For years, MEC was the show to go to when you wanted to connect with the Exchange Server community; talk directly with the most knowledgeable Exchange professionals, authors, and speakers; and find out what was happening in the messaging ISV space. When Microsoft did away with MEC, many Exchange admins felt the loss. But for the past 3 years, Windows IT Pro has cohosted Exchange Connections, a week-long conference that brings together Exchange & Outlook Administrator authors, internationally acclaimed speakers, Microsoft, independent messaging vendors, and a hands-on training course.
Exchange Connections Fall 2005, held in early November in San Diego, featured days of presentations from trusted authors and MVPs, pre-and post-conference workshops, a 3-day troubleshooting course, and an exhibit hall of more than 50 independent vendors.
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Kevin Laahs, Kieran McCorry, Sue Mosher, Tony Redmond, Paul Robichaux, and other Exchange experts spent the week presenting the information about Exchange Server 2003 Service Pack 2 (SP2), Microsoft Office Outlook 2003, Microsoft Share-Point Portal Server 2003 and Windows SharePoint Services, and more.
Tony Redmond kicked off the conference with his keynote "Exchange 12: The Next Frontier?". Throughout the year, Tony will keep Exchange & Outlook Administrator readers posted about the approach of the next version of Exchange and the changes you can expect it to bring.
Sue Mosher held several sessions dealing with Outlook, including a packed discussion about Outlook 2003 security. This session compared Outlook 2003's security features with those available in earlier versions, helping attendees prepare to deploy the new features and answer the inevitable array of user questions. Sue also explained ways to protect your network against vulnerabilities that still might exist after you deploy the most recent version of Outlook.
Scott Schnoll (popular former Microsoft MVP and current technical writing lead for the Exchange User Education team at Microsoft) returned to the conference to help attendees get a handle on allowing Exchange access from mobile devices and increasing Exchange 2003 security.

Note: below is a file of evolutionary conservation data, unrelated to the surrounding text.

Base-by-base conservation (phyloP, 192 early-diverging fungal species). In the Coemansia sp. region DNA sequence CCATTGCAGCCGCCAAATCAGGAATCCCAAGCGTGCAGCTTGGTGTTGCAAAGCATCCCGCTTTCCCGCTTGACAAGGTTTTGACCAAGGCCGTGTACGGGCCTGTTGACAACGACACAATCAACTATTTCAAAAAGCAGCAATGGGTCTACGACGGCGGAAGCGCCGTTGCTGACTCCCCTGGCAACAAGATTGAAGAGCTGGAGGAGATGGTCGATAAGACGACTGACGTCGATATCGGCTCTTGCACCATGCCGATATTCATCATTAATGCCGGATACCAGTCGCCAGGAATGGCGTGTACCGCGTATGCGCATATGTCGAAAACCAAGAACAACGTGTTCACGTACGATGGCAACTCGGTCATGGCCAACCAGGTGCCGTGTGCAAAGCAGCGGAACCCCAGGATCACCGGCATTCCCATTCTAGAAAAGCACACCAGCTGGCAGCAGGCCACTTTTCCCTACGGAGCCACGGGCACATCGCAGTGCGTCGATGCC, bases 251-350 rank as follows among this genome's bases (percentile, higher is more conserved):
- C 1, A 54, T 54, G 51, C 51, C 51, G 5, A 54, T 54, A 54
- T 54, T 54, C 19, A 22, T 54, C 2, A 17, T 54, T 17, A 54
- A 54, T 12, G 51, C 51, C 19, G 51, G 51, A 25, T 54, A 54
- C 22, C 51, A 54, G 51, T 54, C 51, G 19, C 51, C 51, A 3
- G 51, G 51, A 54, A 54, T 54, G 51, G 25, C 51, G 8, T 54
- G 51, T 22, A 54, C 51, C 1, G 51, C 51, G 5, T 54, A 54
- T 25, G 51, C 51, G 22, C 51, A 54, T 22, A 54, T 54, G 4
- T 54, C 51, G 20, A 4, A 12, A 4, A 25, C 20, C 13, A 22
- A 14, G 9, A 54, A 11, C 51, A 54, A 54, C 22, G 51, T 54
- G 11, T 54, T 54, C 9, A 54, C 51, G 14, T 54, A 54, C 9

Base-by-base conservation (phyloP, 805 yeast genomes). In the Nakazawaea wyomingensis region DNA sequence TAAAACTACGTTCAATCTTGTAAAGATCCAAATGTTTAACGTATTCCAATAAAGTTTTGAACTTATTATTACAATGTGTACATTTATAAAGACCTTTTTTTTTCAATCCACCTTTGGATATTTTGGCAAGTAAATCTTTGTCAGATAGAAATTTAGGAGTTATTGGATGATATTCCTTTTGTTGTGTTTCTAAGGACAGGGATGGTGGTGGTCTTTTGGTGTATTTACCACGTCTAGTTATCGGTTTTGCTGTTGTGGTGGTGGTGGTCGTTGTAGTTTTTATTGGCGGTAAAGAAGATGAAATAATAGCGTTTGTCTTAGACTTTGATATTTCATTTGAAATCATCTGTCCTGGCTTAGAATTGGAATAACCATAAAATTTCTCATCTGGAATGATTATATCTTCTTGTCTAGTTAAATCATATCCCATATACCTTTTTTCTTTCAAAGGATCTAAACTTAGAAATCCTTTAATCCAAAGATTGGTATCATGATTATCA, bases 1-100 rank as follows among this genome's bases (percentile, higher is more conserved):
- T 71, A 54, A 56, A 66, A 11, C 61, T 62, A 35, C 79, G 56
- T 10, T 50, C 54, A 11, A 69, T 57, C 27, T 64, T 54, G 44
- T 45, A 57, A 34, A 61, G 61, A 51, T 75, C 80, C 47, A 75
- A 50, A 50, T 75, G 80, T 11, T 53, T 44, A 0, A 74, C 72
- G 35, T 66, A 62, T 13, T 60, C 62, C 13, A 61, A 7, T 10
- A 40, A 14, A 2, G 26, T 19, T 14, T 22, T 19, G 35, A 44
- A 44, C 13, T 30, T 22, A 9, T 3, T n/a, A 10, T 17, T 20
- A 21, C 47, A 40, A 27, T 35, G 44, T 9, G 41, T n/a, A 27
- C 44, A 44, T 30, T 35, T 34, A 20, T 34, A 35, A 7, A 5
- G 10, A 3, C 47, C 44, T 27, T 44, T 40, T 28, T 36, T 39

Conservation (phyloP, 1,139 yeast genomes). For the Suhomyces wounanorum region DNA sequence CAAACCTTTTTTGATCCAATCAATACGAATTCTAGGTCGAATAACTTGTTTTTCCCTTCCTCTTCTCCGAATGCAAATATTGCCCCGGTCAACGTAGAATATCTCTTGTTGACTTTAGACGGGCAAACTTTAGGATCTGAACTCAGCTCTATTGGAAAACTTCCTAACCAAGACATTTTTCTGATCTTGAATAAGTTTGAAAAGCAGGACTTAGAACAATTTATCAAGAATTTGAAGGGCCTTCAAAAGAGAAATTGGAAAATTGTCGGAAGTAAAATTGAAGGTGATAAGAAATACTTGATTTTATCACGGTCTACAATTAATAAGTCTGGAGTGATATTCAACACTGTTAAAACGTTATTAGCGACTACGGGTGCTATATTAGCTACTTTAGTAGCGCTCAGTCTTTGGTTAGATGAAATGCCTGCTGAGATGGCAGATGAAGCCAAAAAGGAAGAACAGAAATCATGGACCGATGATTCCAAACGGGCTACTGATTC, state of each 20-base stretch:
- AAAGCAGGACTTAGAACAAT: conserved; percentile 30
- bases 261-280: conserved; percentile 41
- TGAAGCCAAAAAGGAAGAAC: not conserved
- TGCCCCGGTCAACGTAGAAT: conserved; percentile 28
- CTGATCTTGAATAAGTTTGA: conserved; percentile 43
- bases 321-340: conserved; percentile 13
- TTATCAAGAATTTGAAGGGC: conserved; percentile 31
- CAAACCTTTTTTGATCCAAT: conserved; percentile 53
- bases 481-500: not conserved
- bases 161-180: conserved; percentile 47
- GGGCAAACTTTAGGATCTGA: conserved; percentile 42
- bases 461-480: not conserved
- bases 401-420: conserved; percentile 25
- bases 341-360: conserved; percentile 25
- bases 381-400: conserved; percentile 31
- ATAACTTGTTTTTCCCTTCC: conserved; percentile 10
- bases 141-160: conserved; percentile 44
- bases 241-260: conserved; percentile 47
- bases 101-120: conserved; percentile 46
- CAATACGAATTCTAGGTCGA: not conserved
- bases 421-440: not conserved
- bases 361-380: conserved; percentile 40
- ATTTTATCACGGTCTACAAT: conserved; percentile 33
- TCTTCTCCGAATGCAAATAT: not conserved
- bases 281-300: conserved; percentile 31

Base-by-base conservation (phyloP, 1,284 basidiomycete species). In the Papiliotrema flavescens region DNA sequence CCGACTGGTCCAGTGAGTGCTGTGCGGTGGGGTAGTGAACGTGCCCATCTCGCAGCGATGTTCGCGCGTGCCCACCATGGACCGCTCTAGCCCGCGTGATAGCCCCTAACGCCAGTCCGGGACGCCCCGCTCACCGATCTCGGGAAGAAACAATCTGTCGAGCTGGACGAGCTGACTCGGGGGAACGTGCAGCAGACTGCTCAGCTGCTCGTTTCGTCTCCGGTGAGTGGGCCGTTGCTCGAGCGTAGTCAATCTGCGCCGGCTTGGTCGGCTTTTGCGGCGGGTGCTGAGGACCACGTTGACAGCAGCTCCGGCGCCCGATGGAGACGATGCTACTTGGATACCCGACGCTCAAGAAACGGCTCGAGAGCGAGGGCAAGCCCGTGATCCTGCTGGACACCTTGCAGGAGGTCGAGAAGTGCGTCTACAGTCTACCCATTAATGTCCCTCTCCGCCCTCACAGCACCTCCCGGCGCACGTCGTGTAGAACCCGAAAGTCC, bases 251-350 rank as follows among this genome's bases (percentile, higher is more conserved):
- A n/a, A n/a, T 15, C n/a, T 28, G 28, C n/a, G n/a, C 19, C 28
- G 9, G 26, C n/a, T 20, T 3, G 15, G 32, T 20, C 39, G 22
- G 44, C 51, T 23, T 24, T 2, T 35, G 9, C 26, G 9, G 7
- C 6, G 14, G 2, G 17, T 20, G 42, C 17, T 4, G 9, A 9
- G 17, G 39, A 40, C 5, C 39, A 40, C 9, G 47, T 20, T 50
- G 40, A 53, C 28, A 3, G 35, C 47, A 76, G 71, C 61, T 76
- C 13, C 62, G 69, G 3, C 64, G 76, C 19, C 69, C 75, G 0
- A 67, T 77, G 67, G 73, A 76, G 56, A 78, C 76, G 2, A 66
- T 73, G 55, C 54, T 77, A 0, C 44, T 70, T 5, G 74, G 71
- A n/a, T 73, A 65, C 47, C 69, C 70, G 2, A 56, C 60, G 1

Paul Robichaux led several sessions that provided a variety of tips and tricks for improving Exchange security, including one talk that explained how to leverage the spamfiltering tools in Exchange 2003, Outlook 2003, Outlook Web Access (OWA) 2003, and the Exchange Intelligent Messaging Filter (IMF) and what to look for in third-party filtering systems. Paul also discussed the upcoming antispam changes that Microsoft has announced for Exchange 12. You can find Paul's conference coverage (from his commentaries in the free weekly email newsletter, Exchange & Outlook UPDATE) online at http://www.windowsitpro.com/microsoftexchangeoutlook.
Kieren McCorry spoke about archiving and compliance: definitions, requirements, approaches, and solutions. He also held a session explaining how to leverage new Exchange 2003 features to support remote and mobile users.
Kevin Laahs held several popular sessions as well as a post-conference workshop about SharePoint Portal Server and Windows SharePoint Services. Many attendees told us they wanted even more SharePoint content (see the sidebar "Learning to SharePoint" for more information.) Exchange MVP Jim McBee hosted discussions about disaster recovery and RPC over HTTP, as well as leading preand post-conference workshops dealing with clustering and migration.
Many attendees, such as Heather Jenkins of the US Marine Corps, especially enjoyed Tom Meunier's "Exchange Systems Administration on a Dollar a Day." Tom and Missy Koslosky won audience applause when they took the stage to share some of the best recipes from their Exchange Cookbook (O'Reilly, 2005). They were joined by fellow author Devin Ganger, who made an unexpected appearance to help present the material and answer questions from the audience.